It was four days before the beginning of Fashion Week, but Mazdack Rassi, founder of Milk Studios on West 15th Street—which, with MAC Cosmetics, will be producing 32 shows and presentations this season—appeared utterly relaxed. Sitting behind a glass desk in a large, industrial office stacked high with art books, Mr. Rassi, a hunky 38, had just returned from a two-week vacation on Necker Island, the tropical island owned by Virgin’s Richard Branson. Mr. Rassi and his new wife, the waifish fashion editor Zanna Roberts of Marie Claire, had sailed with Mr. Branson on the latter’s 20-foot sailboat. “I beat him in poker,” Mr. Rassi said, beaming. He had a deep tan.
On his computer screen was an invitation to brunch at Sam Talbot’s Surf Lodge—not the original at Montauk, but a simulacrum at Milk to be set up during Fashion Week, joining one big noisy migration of fashion-industry coolness (from Proenza Schouler to Patti Smith) to the meatpacking district. By centralizing shows that have been happening off-site for years (and providing free BMW 740s to shuttle editors back to midtown, should they still want to go), Mr. Rassi and MAC are in effect staging a punkier, younger, more downtown Fashion Week, and challenging the sleepy Lincoln Center–bound tents, wilting in their last season in Bryant Park, as Fashion Week’s ground zero.
MAC & Milk, as it’s officially called, came together last summer when Jenne Lombardo, a MAC executive, called Mr. Rassi on his honeymoon to take him up on an idea he’d proposed about coming together to help young designers put on fashion shows in a turbulent economy. Both MAC and Milk had been involved in fashion shows for years—Milk, a year-round studio and event space since 1998, has hosted Calvin Klein’s show for 16 straight seasons—but they produced their inaugural MAC & Milk event last fall, wrangling 25 designers and giving them a free venue and plenty of free makeup (their investment is about five times Milk’s,). The idea, as Mr. Rassi described it, was populist and altruistic: to help out designers they already knew, who were part of the “family,” and to make a desirable show venue available to small companies who might not otherwise be able to afford one. But unlike the tents—which, granted, can be prohibitively expensive, starting at around $25,000—you cannot choose to show at MAC & Milk. It must choose you.
“I’m a chosen one!” exclaimed designer Tim Hamilton, who is showing his secondary Redux collection at Milk this season (he shows his primary line in Paris), when The Observer reached him by phone recently. “They approached us about doing something and were very flexible about the fees. They understand independent designers and how we need assistance. They’re very thoughtful.”
Designer Jen Kao, who is showing at Milk for the second season, put it more bluntly: “There is a giant pile of people wanting to show there because of how well they’ve produced their collaboration. It’s a hot spot to show right now.”
Sophie Buhai and Lisa Mayock of Vena Cava got the call last summer, after a meeting with Anna Wintour at Vogue. “We were discussing having a fashion show or not having a fashion show, and we were discussing if we were going to be able to make it happen, and I guess Anna passed that knowledge on to them,” said Ms. Maycock. And now: “I feel like there’s a lot of talk about it. It’s kind of a hot ticket.”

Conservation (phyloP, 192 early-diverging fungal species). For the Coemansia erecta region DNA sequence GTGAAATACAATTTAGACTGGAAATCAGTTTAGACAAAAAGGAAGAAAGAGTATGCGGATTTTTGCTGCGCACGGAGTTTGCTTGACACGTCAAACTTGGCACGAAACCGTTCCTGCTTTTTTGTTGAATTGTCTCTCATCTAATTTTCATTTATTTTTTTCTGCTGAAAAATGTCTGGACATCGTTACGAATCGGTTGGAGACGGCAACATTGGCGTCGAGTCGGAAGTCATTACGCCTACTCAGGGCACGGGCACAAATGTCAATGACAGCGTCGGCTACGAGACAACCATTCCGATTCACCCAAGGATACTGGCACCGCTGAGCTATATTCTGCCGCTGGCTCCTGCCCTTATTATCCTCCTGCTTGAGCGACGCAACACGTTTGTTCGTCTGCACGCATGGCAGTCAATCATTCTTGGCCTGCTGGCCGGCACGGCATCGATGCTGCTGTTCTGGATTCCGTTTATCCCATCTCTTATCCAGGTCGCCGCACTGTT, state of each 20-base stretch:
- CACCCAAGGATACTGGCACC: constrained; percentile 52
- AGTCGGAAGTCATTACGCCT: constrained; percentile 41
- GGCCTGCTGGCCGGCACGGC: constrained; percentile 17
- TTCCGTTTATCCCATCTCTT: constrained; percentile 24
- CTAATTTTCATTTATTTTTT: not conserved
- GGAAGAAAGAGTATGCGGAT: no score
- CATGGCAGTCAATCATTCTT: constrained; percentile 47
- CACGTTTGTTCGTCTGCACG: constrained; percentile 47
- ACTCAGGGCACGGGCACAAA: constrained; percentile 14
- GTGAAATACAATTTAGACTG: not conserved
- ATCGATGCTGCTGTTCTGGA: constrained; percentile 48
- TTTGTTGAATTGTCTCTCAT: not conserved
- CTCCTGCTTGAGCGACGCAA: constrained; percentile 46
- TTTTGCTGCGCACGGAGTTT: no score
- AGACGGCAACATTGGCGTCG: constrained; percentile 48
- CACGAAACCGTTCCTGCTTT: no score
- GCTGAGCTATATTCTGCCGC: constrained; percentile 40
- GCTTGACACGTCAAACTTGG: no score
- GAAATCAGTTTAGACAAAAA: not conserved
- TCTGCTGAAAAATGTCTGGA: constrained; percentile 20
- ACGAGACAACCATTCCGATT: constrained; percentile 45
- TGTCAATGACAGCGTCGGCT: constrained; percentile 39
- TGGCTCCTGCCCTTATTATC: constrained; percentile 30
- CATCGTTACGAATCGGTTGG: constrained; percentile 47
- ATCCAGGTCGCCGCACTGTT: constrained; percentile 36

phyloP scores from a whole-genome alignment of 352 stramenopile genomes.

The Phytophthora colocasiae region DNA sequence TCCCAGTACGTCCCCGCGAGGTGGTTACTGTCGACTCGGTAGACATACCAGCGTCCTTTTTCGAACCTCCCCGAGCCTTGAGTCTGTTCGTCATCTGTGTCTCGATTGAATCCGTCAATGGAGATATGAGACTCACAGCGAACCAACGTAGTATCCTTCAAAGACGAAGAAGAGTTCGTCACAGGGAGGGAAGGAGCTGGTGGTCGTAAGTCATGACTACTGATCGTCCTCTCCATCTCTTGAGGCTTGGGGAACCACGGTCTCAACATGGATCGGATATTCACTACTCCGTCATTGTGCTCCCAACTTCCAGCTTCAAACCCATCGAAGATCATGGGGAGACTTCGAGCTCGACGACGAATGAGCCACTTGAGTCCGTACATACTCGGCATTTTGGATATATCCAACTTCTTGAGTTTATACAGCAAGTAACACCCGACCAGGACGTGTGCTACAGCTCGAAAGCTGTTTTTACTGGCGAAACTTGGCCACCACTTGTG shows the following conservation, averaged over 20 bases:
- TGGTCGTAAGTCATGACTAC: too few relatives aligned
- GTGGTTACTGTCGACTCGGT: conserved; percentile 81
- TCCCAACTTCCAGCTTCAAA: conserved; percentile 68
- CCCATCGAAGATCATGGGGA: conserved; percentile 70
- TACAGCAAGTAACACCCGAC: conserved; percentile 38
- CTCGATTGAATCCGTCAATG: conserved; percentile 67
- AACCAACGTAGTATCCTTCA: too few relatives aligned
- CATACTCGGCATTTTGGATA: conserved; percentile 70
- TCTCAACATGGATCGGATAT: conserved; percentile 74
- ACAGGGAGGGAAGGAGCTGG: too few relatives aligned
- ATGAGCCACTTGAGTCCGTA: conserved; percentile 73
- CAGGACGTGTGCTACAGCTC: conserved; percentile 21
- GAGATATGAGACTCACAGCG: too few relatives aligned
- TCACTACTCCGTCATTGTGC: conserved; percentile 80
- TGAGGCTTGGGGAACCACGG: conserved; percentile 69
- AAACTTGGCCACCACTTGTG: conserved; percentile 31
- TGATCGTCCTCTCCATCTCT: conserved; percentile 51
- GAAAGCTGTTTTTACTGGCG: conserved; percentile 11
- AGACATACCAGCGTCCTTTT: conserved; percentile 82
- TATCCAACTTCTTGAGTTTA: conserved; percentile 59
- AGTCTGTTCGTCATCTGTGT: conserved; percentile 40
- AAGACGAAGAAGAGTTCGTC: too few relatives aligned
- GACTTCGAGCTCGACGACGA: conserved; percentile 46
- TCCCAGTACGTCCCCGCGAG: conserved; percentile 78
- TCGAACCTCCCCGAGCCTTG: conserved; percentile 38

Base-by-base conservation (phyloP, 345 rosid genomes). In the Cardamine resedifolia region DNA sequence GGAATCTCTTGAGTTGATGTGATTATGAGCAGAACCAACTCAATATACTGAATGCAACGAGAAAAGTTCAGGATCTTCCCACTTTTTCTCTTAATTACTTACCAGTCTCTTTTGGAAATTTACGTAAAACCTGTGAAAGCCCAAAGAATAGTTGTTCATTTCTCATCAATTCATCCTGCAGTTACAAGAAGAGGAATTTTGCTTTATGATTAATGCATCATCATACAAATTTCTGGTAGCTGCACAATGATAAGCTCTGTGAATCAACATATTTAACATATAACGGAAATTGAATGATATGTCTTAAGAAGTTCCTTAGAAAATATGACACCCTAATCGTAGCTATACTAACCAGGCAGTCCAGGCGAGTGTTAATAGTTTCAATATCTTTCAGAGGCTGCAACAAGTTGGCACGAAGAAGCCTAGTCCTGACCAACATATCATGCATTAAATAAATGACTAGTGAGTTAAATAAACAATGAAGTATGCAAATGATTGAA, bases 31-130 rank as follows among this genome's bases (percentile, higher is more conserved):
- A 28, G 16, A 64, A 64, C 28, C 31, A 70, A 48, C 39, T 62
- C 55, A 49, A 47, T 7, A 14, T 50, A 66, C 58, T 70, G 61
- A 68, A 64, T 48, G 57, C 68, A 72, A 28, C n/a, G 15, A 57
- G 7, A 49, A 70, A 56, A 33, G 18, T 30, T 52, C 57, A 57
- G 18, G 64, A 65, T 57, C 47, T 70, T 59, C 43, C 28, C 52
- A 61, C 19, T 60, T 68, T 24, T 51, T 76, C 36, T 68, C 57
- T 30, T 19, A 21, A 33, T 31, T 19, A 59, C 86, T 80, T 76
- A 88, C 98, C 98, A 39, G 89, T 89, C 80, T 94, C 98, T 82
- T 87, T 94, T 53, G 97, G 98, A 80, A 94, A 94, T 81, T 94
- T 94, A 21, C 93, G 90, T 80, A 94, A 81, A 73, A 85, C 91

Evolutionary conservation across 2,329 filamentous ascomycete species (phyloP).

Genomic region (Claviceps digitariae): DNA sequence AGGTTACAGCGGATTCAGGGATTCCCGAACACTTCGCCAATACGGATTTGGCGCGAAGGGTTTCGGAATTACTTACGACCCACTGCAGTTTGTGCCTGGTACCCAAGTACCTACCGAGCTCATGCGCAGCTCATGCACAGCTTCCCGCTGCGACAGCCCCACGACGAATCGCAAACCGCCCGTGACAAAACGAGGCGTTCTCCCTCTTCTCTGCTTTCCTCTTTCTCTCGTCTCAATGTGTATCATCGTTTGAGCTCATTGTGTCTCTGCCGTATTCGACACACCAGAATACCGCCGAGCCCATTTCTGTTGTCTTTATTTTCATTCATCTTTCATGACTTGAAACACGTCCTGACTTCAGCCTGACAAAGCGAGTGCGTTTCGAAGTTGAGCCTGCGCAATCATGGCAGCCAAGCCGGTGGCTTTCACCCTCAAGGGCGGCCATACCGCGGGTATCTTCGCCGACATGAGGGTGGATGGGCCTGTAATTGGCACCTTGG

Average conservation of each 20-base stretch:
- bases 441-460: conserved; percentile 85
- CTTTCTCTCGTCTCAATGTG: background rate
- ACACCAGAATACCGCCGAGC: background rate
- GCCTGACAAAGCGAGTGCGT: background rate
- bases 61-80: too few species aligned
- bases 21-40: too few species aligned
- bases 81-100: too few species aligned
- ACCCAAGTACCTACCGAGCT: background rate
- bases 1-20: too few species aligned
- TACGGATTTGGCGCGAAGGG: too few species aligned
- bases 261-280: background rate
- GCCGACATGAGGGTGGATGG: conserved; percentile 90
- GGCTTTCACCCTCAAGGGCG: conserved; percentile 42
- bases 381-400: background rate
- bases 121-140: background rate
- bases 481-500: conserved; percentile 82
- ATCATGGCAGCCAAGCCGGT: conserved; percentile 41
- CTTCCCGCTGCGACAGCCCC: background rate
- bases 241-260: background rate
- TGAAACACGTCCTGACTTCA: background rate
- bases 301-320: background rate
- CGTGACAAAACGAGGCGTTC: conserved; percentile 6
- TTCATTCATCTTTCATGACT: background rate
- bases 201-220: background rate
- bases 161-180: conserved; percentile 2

Still, Mr. Rassi (most people refer to him as just Rassi) said the idea was to make Fashion Week less, not more, exclusive. He eventually hopes to get the entire meatpacking district involved in staging complementary events, and possibly even play shows on screens facing the High Line—to “share it with the public more.”
He was vague about what makes a designer qualify, beyond a history with MAC and/or Milk. “It was really done through friendship,” he said. “Who we wanted to be represented to sort of fit the overall idea of what MAC & Milk is.”
SO WHAT is MAC & Milk? “We’re MoMA, and the tents are the Met,” suggested Mr. Rassi. “That’s the best way to put it. Or we’re like the New Museum.”
With MAC, a company whose plain black packaging and careful celebrity endorsements (RuPaul, Fergie) have helped it retained “indie” cred even after it was bought by Estee Lauder, Mr. Rassi aims to carefully curate, under one roof, a museum-like mix of the new and the established, and to increase the flow of editors and buyers to young designers’ shows and presentations. They’ve worked with the CFDA this season to group their presentations at the same time each evening, so that an editor showing up to see Alexander McQueen’s lower-priced line, McQ, could also wander in to see Gwen Stefani’s line, L.A.M.B., and a new line Mr. Rassi is particularly excited about, called LnA, which is hosting not a show but a party (Ms. Smith will play a set). “When we did Band of Outsiders last year, they brought in 10,000 pounds of sand and re-created a beach,” said Mr. Rassi proudly. “And they built a little man-made lake that had a boat in it! That’s what we want. That’s how you get into MAC & Milk. We want to create.”
For many designers, MAC & Milk has been nothing short of Fashion Week salvation. “We were looking at spaces comparable in size that were between $25,000 and $40,000,” said Joseph Altuzarra, who will stage his second runway show at MAC & Milk this February. “They contacted us at a fortuitous moment, because we were having a lot of trouble finding something in our budget range. Then you still have to invest in lighting, a sound system, benches or chairs, a backdrop, renting backstage furniture, racks; there’s a huge amount of investment that goes into a show.”
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